The subject of the poem is the Second Punic War (1–20). The cause of the war was Juno’s hatred of Rome. She chooses Hannibal as her instrument (21–55). Hannibal’s character, and the oath he swore in boyhood (56–139). Hasdrubal succeeds Hamilcar as commander in Spain: his character, conquests, and death (140–181). Hannibal is chosen to succeed Hasdrubal by all the army in Spain, both
Ordior arma, quibus caelo se gloria tollit Aeneadum patiturque ferox Oenotria iura Carthago. da, Musa, decus memorare laborum antiquae Hesperiae, quantosque ad bella crearit 5et quot Roma viros, sacri cum perfida pacti gens Cadmea super regno certamina movit, quaesitumque diu, qua tandem poneret arce terrarum Fortuna caput. ter Marte sinistro iuratumque Iovi foedus conventaque patrum 10Sidonii fregere duces, atque impius ensis ter placitam suasit temerando rumpere pacem.
Carthaginians and Spaniards (182–238). Character of Hannibal (239–267). He resolves to attack Saguntum: position and history of the city (268–295). The siege of Saguntum (296–ii. 695). The Saguntines send an embassy to Rome: the speech of Sicoris (564–671). In the Senate Cn. Cornelius Lentulus and Q. Fabius Maximus express different views: envoys are sent to Hannibal (672–694).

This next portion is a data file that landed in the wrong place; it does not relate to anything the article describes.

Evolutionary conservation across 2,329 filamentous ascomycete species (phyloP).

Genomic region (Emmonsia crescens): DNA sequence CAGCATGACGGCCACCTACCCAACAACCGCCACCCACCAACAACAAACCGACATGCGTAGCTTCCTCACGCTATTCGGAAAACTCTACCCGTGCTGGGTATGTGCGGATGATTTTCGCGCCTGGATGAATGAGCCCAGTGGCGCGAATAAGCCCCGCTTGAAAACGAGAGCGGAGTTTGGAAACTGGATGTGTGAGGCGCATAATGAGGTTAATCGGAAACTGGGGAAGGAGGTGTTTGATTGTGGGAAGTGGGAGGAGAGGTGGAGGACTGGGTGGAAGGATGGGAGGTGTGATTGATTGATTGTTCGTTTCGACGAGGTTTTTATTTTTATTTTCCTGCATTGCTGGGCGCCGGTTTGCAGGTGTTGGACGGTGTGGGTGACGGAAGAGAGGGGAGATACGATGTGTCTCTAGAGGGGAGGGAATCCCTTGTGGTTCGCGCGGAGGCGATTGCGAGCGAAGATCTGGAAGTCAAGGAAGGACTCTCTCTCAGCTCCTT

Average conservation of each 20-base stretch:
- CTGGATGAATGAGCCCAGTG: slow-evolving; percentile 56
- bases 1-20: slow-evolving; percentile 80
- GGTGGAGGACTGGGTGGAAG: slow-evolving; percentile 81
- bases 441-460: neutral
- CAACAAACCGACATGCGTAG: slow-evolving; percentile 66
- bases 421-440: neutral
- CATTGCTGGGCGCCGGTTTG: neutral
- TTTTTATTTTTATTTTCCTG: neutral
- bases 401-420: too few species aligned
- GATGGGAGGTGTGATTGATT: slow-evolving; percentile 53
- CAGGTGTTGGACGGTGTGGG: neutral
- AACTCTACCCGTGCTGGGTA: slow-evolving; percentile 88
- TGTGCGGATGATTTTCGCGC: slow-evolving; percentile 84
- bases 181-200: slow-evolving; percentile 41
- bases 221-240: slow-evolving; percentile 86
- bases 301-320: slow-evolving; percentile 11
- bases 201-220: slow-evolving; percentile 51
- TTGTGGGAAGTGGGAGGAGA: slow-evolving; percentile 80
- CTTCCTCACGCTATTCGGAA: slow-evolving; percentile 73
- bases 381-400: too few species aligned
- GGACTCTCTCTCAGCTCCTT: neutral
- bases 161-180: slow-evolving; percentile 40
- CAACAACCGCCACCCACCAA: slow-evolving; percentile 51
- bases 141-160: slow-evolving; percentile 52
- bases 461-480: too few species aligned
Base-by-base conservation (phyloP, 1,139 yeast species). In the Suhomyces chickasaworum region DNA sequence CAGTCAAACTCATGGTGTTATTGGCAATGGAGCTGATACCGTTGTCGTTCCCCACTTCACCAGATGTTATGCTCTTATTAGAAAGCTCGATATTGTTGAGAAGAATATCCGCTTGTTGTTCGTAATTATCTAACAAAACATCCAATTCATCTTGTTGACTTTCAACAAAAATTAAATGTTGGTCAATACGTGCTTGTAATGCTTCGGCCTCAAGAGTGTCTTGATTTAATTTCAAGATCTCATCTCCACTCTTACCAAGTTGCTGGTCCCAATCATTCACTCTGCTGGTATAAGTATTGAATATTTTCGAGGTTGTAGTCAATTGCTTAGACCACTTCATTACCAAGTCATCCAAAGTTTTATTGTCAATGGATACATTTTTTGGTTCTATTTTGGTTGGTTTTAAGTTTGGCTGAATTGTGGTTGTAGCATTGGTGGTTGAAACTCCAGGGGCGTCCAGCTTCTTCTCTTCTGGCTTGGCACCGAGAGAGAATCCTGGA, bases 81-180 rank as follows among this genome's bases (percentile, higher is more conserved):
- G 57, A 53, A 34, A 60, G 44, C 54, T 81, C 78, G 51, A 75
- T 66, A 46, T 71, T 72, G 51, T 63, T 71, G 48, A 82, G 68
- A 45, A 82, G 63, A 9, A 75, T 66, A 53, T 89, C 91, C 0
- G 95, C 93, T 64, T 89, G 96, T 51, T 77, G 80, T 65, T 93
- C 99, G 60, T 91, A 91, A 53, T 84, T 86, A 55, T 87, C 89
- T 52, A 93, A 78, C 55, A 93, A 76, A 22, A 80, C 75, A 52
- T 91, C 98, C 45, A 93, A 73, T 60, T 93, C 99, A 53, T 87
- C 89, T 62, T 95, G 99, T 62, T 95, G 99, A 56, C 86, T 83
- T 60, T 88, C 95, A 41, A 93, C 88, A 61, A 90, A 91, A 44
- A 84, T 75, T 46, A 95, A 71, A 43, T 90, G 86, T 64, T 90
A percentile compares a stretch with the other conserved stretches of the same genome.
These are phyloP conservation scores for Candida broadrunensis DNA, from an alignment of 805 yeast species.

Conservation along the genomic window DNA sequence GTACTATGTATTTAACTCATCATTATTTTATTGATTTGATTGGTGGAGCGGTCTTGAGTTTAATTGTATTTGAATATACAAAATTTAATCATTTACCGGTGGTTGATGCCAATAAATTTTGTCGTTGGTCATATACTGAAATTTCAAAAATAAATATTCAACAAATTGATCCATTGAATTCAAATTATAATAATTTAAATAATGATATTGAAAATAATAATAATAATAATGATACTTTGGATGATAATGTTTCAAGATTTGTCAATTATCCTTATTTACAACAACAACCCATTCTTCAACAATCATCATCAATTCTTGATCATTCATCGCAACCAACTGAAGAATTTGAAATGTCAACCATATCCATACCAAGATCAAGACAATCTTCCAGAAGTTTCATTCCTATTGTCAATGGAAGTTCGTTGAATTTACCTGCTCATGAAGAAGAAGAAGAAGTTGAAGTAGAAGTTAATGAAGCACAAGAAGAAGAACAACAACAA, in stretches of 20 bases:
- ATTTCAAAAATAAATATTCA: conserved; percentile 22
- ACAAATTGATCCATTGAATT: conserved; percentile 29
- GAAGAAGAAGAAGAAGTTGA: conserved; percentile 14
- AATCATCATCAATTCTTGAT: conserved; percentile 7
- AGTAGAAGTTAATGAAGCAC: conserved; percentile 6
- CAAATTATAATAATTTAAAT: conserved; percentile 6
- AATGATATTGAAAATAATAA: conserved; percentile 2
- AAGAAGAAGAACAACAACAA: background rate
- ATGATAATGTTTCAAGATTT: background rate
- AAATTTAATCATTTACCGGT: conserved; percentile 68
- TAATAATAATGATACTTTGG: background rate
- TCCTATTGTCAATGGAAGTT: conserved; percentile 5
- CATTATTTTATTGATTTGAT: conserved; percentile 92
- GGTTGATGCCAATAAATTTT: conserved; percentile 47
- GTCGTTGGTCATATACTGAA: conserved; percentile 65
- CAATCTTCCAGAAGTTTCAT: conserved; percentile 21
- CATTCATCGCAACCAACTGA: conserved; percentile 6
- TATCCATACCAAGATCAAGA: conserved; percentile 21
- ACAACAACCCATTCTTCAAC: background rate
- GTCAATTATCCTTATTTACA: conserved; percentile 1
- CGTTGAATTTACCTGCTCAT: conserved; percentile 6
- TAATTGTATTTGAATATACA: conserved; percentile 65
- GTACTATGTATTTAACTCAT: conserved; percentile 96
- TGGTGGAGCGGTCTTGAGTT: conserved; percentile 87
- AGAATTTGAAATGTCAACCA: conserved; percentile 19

Here I begin the war by which the fame of the Aeneadae was raised to heaven and proud Carthage submitted to the rule of Italy.a Grant me, Ο Muse, to record the splendid achievements of Italy in ancient days, and to tell of all those heroes whom Rome brought forth for the strife, when the people of Cadmusb broke their solemn bond and began the contest for sovereignty; and for long it remained uncertain, on which of the two citadels Fortune would establish the capital of the world. Thrice over with unholy warfare did the Carthaginian leaders violate their compact with the Senate and the treaty they had sworn by Jupiter to observe; and thrice over the lawless sword induced them wantonly to break the peace they had approved. But in the
- aOenotria, the Greek name of an ancient kingdom in S. Italy, is one of the many synonyms for Italy which occur in the poem: see p. xiii.
- bSidonians, Tyrians, Cadmeans, and other names are used by Silius to denote the Carthaginians.